Before statistical analysis, the Shapiro–Wilk test was used to determine whether the continuous variables are normally distributed. Continuous variables that are normally distributed are represented by the mean and standard deviation (SD), and differences between groups are compared by an independent sample t-test or least significant difference (LSD) analysis of variance. Continuous variables that are not normally distributed are represented by the median and interquartile range [IQR] or minimum to maximum. Differences between groups are compared using Wilcoxon rank sum test or Kruskal–Wallis test. Categorical variables are expressed as the number and percentages, and differences between groups are compared using chi-square test or rank sum test if appropriate. Spearman correlations were calculated to determine whether CB was associated with the EGM features. Spearman’s correlation coefficients were categorized as weak (<0.4), moderate (0.4–0.6), or strong (>0.6) correlation.
In this study, SPSS software version 20.0 and R software were used for data analysis, and P < 0.05 indicated significant difference. Bonferroni correction was applied to compare each of the four atrial regions with each other; a p-value of <0.0083 (0.05/6) was considered statistically significant (Supplementary Figure 1).
Baseline characteristics of the study population (N = 189; 86% male; mean age 65 ± 9 years) are described in Table 2. The majority of the patients had normal left ventricular function; left atrial dilatation was present in 11% of the patients.
Classification of EGM
A total of 1,763,593 EGMs (9,331 ± 3,336 per patient) were analyzed; these EGMs were recorded from the RA (N = 841,215), BB (N = 196,709), LA (N = 343,447), and PVA (N = 382,222). Per region, respectively, 1.1, 4.2, 4.0, and 3.7% of the EGMs were excluded from analysis due to a poor signal-to-noise ratio. In each patient, the majority of all SR EGMs consisted of SP [81.35% (48.88–100)]. The remainder of the EGMs were mainly either SDP [10.94% (0–24.07)] or LDP [4.04% (0–20.71)]. The upper panel of Figure 2 shows the proportion of LDP+FP [5.56% (0–26.52)] plotted for each patient individually; patients are ranked according to an increase in fractionation. The lower panel of Figure 2 demonstrates typical examples of color-coded signal maps obtained from four different patients; these signal maps show the proportion of LDP and FP at every recording site. As can be seen, LDP and FP predominantly occur at the RA and BB.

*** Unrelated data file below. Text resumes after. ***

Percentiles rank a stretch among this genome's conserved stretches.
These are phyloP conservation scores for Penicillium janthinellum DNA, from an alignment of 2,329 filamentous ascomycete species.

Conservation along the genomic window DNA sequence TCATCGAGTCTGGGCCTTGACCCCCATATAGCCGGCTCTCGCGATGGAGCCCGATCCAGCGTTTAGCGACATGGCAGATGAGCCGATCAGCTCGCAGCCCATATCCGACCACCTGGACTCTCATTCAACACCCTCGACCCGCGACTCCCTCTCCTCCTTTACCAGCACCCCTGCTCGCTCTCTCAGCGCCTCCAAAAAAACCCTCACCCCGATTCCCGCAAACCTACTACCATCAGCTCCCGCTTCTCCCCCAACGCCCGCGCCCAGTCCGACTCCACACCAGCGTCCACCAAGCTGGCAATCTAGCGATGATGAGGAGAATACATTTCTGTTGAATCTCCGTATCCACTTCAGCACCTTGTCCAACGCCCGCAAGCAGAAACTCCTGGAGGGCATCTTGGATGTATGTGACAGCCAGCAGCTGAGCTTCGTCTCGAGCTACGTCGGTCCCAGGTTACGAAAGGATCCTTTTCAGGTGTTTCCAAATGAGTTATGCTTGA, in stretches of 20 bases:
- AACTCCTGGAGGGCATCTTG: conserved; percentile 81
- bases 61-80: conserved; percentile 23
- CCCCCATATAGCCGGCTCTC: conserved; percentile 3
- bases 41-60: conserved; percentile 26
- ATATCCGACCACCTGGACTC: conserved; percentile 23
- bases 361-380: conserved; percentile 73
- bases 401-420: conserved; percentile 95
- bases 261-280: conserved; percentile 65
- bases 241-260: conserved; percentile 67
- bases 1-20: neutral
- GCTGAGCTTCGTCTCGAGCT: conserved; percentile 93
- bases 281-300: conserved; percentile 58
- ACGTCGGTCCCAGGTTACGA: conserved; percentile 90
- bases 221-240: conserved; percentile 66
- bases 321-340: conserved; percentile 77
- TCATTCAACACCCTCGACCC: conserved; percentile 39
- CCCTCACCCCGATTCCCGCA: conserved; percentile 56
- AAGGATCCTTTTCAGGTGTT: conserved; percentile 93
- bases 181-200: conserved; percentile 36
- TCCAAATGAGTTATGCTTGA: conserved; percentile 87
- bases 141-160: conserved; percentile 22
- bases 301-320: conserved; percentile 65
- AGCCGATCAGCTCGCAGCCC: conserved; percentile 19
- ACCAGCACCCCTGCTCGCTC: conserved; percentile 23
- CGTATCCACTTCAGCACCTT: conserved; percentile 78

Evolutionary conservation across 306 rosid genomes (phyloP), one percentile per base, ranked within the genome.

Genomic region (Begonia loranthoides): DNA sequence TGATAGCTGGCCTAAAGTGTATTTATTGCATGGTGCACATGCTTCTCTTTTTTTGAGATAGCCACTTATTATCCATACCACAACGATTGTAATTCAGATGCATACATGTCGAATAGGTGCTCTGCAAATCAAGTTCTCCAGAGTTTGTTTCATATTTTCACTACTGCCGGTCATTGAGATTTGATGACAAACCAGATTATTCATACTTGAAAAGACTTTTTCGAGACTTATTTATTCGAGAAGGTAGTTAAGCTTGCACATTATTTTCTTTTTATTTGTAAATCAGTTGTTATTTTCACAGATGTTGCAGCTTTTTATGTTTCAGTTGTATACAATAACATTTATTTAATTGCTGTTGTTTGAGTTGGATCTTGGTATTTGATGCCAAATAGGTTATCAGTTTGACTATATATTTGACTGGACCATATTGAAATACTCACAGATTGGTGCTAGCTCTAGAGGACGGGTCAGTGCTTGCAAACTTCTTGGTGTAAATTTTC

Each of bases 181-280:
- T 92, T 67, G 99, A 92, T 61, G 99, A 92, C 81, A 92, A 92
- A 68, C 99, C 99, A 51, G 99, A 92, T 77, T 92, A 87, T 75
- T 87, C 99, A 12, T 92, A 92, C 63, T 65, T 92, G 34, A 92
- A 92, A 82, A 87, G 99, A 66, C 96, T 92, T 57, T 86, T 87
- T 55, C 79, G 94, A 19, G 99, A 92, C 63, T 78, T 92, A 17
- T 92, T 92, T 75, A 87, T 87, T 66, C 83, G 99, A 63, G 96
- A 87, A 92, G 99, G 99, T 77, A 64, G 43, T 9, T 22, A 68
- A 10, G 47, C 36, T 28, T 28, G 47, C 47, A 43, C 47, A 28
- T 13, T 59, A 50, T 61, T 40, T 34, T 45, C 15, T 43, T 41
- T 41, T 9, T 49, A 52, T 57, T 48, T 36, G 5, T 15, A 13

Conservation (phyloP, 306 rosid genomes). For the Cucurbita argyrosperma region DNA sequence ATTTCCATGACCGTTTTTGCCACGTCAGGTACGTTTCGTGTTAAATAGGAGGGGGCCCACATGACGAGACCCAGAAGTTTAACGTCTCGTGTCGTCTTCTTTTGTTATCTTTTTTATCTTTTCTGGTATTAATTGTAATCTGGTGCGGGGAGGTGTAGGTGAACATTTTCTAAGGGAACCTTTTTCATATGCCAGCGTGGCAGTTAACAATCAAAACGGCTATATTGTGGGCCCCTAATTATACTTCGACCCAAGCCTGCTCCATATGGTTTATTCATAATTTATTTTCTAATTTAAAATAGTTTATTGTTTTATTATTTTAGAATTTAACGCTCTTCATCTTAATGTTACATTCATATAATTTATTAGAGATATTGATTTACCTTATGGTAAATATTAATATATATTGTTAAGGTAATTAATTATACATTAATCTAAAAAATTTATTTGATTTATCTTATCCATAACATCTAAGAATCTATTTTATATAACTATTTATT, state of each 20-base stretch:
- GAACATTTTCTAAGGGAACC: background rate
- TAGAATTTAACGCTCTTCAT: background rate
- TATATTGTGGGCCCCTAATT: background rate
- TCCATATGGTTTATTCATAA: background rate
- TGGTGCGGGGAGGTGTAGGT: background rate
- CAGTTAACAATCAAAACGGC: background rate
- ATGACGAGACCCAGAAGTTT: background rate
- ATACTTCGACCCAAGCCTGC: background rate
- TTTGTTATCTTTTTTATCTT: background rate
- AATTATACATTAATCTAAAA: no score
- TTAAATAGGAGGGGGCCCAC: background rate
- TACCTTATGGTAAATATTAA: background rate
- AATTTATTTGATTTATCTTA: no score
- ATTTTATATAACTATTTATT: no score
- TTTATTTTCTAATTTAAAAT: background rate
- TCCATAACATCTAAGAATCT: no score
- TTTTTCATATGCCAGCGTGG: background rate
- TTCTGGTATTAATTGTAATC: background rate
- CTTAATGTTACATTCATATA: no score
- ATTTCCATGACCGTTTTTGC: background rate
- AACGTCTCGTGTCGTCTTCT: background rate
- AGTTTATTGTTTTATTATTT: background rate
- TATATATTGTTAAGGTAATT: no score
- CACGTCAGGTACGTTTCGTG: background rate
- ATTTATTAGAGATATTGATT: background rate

Figure 2. The upper left panel shows the proportion of long double and fractionated potentials for each individual patient; patients are ranked according to an increase in fractionation. The lower panel demonstrates typical examples of color-coded signal maps from four different patients, showing the proportion of the different EGM types at the various recording sites. These maps correspond to the patients marked in the graph by colored dots (green, yellow, orange, and red). FP, fractionated potential; EGM, electrogram; LDP, long double potential; SDP, short double potential; SP, single potential.